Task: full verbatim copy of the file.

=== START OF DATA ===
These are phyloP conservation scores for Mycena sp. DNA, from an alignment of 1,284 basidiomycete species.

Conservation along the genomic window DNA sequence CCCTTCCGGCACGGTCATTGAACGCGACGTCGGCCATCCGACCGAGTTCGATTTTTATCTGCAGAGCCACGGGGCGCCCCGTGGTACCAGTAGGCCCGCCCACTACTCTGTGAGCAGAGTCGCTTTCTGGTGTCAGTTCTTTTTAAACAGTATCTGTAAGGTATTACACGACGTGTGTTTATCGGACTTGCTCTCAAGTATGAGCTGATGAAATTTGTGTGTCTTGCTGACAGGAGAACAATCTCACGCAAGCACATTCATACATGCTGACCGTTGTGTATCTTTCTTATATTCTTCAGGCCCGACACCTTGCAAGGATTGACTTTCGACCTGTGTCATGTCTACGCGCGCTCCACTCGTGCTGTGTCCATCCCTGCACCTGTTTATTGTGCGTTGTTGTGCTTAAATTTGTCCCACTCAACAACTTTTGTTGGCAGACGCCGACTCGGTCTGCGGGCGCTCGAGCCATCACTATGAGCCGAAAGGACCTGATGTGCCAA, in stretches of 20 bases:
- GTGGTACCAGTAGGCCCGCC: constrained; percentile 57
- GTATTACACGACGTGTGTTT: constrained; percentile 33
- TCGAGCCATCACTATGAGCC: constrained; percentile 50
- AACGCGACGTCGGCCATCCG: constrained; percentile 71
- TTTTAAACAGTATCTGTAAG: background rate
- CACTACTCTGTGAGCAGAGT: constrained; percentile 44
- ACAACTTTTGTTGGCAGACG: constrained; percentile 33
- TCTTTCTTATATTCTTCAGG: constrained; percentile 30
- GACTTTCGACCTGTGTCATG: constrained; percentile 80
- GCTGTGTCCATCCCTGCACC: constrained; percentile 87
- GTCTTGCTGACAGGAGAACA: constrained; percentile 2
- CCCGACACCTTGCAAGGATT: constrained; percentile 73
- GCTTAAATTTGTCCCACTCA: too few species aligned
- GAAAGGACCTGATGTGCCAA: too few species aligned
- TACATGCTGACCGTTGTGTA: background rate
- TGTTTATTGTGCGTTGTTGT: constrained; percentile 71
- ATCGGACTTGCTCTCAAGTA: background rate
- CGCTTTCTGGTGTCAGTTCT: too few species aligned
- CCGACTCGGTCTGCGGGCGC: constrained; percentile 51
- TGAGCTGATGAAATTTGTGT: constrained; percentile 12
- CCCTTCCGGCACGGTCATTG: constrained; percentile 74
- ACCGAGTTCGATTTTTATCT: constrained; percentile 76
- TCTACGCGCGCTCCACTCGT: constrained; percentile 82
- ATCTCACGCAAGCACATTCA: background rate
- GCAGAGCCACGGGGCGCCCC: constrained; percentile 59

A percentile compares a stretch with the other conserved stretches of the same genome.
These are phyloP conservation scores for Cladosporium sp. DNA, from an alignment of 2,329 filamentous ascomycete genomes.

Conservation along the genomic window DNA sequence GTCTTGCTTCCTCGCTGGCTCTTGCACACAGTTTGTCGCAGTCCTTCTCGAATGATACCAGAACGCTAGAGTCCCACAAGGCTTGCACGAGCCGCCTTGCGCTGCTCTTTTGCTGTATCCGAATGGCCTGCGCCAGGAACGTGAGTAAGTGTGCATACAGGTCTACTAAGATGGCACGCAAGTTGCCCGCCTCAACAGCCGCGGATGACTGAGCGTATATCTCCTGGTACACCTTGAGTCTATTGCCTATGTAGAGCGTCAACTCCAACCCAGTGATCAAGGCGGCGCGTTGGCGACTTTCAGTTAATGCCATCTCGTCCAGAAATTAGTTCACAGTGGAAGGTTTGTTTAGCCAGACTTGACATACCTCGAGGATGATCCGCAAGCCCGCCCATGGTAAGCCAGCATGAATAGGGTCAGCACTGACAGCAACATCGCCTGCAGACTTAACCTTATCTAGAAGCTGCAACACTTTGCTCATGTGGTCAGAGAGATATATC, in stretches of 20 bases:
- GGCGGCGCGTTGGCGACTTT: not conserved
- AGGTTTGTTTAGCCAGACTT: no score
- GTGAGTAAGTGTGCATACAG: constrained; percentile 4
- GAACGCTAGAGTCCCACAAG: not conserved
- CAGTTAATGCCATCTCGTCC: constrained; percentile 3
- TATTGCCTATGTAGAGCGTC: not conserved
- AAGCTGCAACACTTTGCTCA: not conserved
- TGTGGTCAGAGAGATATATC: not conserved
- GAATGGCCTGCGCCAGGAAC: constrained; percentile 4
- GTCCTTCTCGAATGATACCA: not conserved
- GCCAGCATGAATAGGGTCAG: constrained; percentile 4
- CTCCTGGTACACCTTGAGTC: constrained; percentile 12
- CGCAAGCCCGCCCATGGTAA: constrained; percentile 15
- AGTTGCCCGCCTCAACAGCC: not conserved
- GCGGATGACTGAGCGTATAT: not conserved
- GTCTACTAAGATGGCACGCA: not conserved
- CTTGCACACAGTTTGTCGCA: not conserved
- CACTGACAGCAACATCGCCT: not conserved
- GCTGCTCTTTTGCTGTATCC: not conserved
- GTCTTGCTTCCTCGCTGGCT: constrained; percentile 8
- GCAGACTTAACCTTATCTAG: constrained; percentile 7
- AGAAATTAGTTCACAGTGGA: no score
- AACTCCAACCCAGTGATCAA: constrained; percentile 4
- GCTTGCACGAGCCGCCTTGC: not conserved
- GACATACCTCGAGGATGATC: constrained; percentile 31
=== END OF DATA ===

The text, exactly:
These are phyloP conservation scores for Mycena sp. DNA, from an alignment of 1,284 basidiomycete species.

Conservation along the genomic window DNA sequence CCCTTCCGGCACGGTCATTGAACGCGACGTCGGCCATCCGACCGAGTTCGATTTTTATCTGCAGAGCCACGGGGCGCCCCGTGGTACCAGTAGGCCCGCCCACTACTCTGTGAGCAGAGTCGCTTTCTGGTGTCAGTTCTTTTTAAACAGTATCTGTAAGGTATTACACGACGTGTGTTTATCGGACTTGCTCTCAAGTATGAGCTGATGAAATTTGTGTGTCTTGCTGACAGGAGAACAATCTCACGCAAGCACATTCATACATGCTGACCGTTGTGTATCTTTCTTATATTCTTCAGGCCCGACACCTTGCAAGGATTGACTTTCGACCTGTGTCATGTCTACGCGCGCTCCACTCGTGCTGTGTCCATCCCTGCACCTGTTTATTGTGCGTTGTTGTGCTTAAATTTGTCCCACTCAACAACTTTTGTTGGCAGACGCCGACTCGGTCTGCGGGCGCTCGAGCCATCACTATGAGCCGAAAGGACCTGATGTGCCAA, in stretches of 20 bases:
- GTGGTACCAGTAGGCCCGCC: constrained; percentile 57
- GTATTACACGACGTGTGTTT: constrained; percentile 33
- TCGAGCCATCACTATGAGCC: constrained; percentile 50
- AACGCGACGTCGGCCATCCG: constrained; percentile 71
- TTTTAAACAGTATCTGTAAG: background rate
- CACTACTCTGTGAGCAGAGT: constrained; percentile 44
- ACAACTTTTGTTGGCAGACG: constrained; percentile 33
- TCTTTCTTATATTCTTCAGG: constrained; percentile 30
- GACTTTCGACCTGTGTCATG: constrained; percentile 80
- GCTGTGTCCATCCCTGCACC: constrained; percentile 87
- GTCTTGCTGACAGGAGAACA: constrained; percentile 2
- CCCGACACCTTGCAAGGATT: constrained; percentile 73
- GCTTAAATTTGTCCCACTCA: too few species aligned
- GAAAGGACCTGATGTGCCAA: too few species aligned
- TACATGCTGACCGTTGTGTA: background rate
- TGTTTATTGTGCGTTGTTGT: constrained; percentile 71
- ATCGGACTTGCTCTCAAGTA: background rate
- CGCTTTCTGGTGTCAGTTCT: too few species aligned
- CCGACTCGGTCTGCGGGCGC: constrained; percentile 51
- TGAGCTGATGAAATTTGTGT: constrained; percentile 12
- CCCTTCCGGCACGGTCATTG: constrained; percentile 74
- ACCGAGTTCGATTTTTATCT: constrained; percentile 76
- TCTACGCGCGCTCCACTCGT: constrained; percentile 82
- ATCTCACGCAAGCACATTCA: background rate
- GCAGAGCCACGGGGCGCCCC: constrained; percentile 59

A percentile compares a stretch with the other conserved stretches of the same genome.
These are phyloP conservation scores for Cladosporium sp. DNA, from an alignment of 2,329 filamentous ascomycete genomes.

Conservation along the genomic window DNA sequence GTCTTGCTTCCTCGCTGGCTCTTGCACACAGTTTGTCGCAGTCCTTCTCGAATGATACCAGAACGCTAGAGTCCCACAAGGCTTGCACGAGCCGCCTTGCGCTGCTCTTTTGCTGTATCCGAATGGCCTGCGCCAGGAACGTGAGTAAGTGTGCATACAGGTCTACTAAGATGGCACGCAAGTTGCCCGCCTCAACAGCCGCGGATGACTGAGCGTATATCTCCTGGTACACCTTGAGTCTATTGCCTATGTAGAGCGTCAACTCCAACCCAGTGATCAAGGCGGCGCGTTGGCGACTTTCAGTTAATGCCATCTCGTCCAGAAATTAGTTCACAGTGGAAGGTTTGTTTAGCCAGACTTGACATACCTCGAGGATGATCCGCAAGCCCGCCCATGGTAAGCCAGCATGAATAGGGTCAGCACTGACAGCAACATCGCCTGCAGACTTAACCTTATCTAGAAGCTGCAACACTTTGCTCATGTGGTCAGAGAGATATATC, in stretches of 20 bases:
- GGCGGCGCGTTGGCGACTTT: not conserved
- AGGTTTGTTTAGCCAGACTT: no score
- GTGAGTAAGTGTGCATACAG: constrained; percentile 4
- GAACGCTAGAGTCCCACAAG: not conserved
- CAGTTAATGCCATCTCGTCC: constrained; percentile 3
- TATTGCCTATGTAGAGCGTC: not conserved
- AAGCTGCAACACTTTGCTCA: not conserved
- TGTGGTCAGAGAGATATATC: not conserved
- GAATGGCCTGCGCCAGGAAC: constrained; percentile 4
- GTCCTTCTCGAATGATACCA: not conserved
- GCCAGCATGAATAGGGTCAG: constrained; percentile 4
- CTCCTGGTACACCTTGAGTC: constrained; percentile 12
- CGCAAGCCCGCCCATGGTAA: constrained; percentile 15
- AGTTGCCCGCCTCAACAGCC: not conserved
- GCGGATGACTGAGCGTATAT: not conserved
- GTCTACTAAGATGGCACGCA: not conserved
- CTTGCACACAGTTTGTCGCA: not conserved
- CACTGACAGCAACATCGCCT: not conserved
- GCTGCTCTTTTGCTGTATCC: not conserved
- GTCTTGCTTCCTCGCTGGCT: constrained; percentile 8
- GCAGACTTAACCTTATCTAG: constrained; percentile 7
- AGAAATTAGTTCACAGTGGA: no score
- AACTCCAACCCAGTGATCAA: constrained; percentile 4
- GCTTGCACGAGCCGCCTTGC: not conserved
- GACATACCTCGAGGATGATC: constrained; percentile 31